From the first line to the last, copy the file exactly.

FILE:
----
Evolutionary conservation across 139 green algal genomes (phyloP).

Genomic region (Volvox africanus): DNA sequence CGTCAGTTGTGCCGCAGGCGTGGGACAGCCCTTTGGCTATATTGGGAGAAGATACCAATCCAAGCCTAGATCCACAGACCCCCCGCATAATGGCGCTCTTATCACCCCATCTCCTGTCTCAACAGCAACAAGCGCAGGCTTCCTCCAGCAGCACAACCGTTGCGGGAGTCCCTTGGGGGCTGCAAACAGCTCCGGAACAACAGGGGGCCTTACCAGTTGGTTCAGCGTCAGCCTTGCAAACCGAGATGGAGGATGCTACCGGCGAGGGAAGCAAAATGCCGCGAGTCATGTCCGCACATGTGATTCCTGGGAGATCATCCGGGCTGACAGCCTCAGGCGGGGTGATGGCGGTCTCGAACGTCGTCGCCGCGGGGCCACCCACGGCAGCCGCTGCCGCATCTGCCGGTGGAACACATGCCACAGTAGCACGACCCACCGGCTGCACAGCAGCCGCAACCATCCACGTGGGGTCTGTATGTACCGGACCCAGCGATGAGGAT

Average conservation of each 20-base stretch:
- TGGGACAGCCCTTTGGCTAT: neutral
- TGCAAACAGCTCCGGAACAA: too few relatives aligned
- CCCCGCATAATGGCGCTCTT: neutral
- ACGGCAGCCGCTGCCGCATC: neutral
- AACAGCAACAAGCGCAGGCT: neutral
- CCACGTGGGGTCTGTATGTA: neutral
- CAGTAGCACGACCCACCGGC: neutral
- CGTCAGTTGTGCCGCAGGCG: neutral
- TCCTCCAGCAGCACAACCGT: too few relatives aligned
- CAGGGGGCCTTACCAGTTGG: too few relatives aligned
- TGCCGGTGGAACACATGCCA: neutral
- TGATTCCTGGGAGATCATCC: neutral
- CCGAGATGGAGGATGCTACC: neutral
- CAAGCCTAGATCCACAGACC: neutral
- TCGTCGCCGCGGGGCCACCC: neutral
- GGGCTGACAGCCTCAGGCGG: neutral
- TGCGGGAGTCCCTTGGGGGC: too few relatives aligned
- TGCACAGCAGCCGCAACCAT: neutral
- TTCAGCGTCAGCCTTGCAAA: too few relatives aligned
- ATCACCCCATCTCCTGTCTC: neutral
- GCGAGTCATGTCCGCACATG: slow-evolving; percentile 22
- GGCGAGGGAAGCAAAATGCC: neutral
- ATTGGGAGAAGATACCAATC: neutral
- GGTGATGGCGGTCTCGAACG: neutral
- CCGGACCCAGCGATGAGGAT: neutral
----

Evolutionary conservation across 139 green algal genomes (phyloP).

Genomic region (Volvox africanus): DNA sequence CGTCAGTTGTGCCGCAGGCGTGGGACAGCCCTTTGGCTATATTGGGAGAAGATACCAATCCAAGCCTAGATCCACAGACCCCCCGCATAATGGCGCTCTTATCACCCCATCTCCTGTCTCAACAGCAACAAGCGCAGGCTTCCTCCAGCAGCACAACCGTTGCGGGAGTCCCTTGGGGGCTGCAAACAGCTCCGGAACAACAGGGGGCCTTACCAGTTGGTTCAGCGTCAGCCTTGCAAACCGAGATGGAGGATGCTACCGGCGAGGGAAGCAAAATGCCGCGAGTCATGTCCGCACATGTGATTCCTGGGAGATCATCCGGGCTGACAGCCTCAGGCGGGGTGATGGCGGTCTCGAACGTCGTCGCCGCGGGGCCACCCACGGCAGCCGCTGCCGCATCTGCCGGTGGAACACATGCCACAGTAGCACGACCCACCGGCTGCACAGCAGCCGCAACCATCCACGTGGGGTCTGTATGTACCGGACCCAGCGATGAGGAT

Average conservation of each 20-base stretch:
- TGGGACAGCCCTTTGGCTAT: neutral
- TGCAAACAGCTCCGGAACAA: too few relatives aligned
- CCCCGCATAATGGCGCTCTT: neutral
- ACGGCAGCCGCTGCCGCATC: neutral
- AACAGCAACAAGCGCAGGCT: neutral
- CCACGTGGGGTCTGTATGTA: neutral
- CAGTAGCACGACCCACCGGC: neutral
- CGTCAGTTGTGCCGCAGGCG: neutral
- TCCTCCAGCAGCACAACCGT: too few relatives aligned
- CAGGGGGCCTTACCAGTTGG: too few relatives aligned
- TGCCGGTGGAACACATGCCA: neutral
- TGATTCCTGGGAGATCATCC: neutral
- CCGAGATGGAGGATGCTACC: neutral
- CAAGCCTAGATCCACAGACC: neutral
- TCGTCGCCGCGGGGCCACCC: neutral
- GGGCTGACAGCCTCAGGCGG: neutral
- TGCGGGAGTCCCTTGGGGGC: too few relatives aligned
- TGCACAGCAGCCGCAACCAT: neutral
- TTCAGCGTCAGCCTTGCAAA: too few relatives aligned
- ATCACCCCATCTCCTGTCTC: neutral
- GCGAGTCATGTCCGCACATG: slow-evolving; percentile 22
- GGCGAGGGAAGCAAAATGCC: neutral
- ATTGGGAGAAGATACCAATC: neutral
- GGTGATGGCGGTCTCGAACG: neutral
- CCGGACCCAGCGATGAGGAT: neutral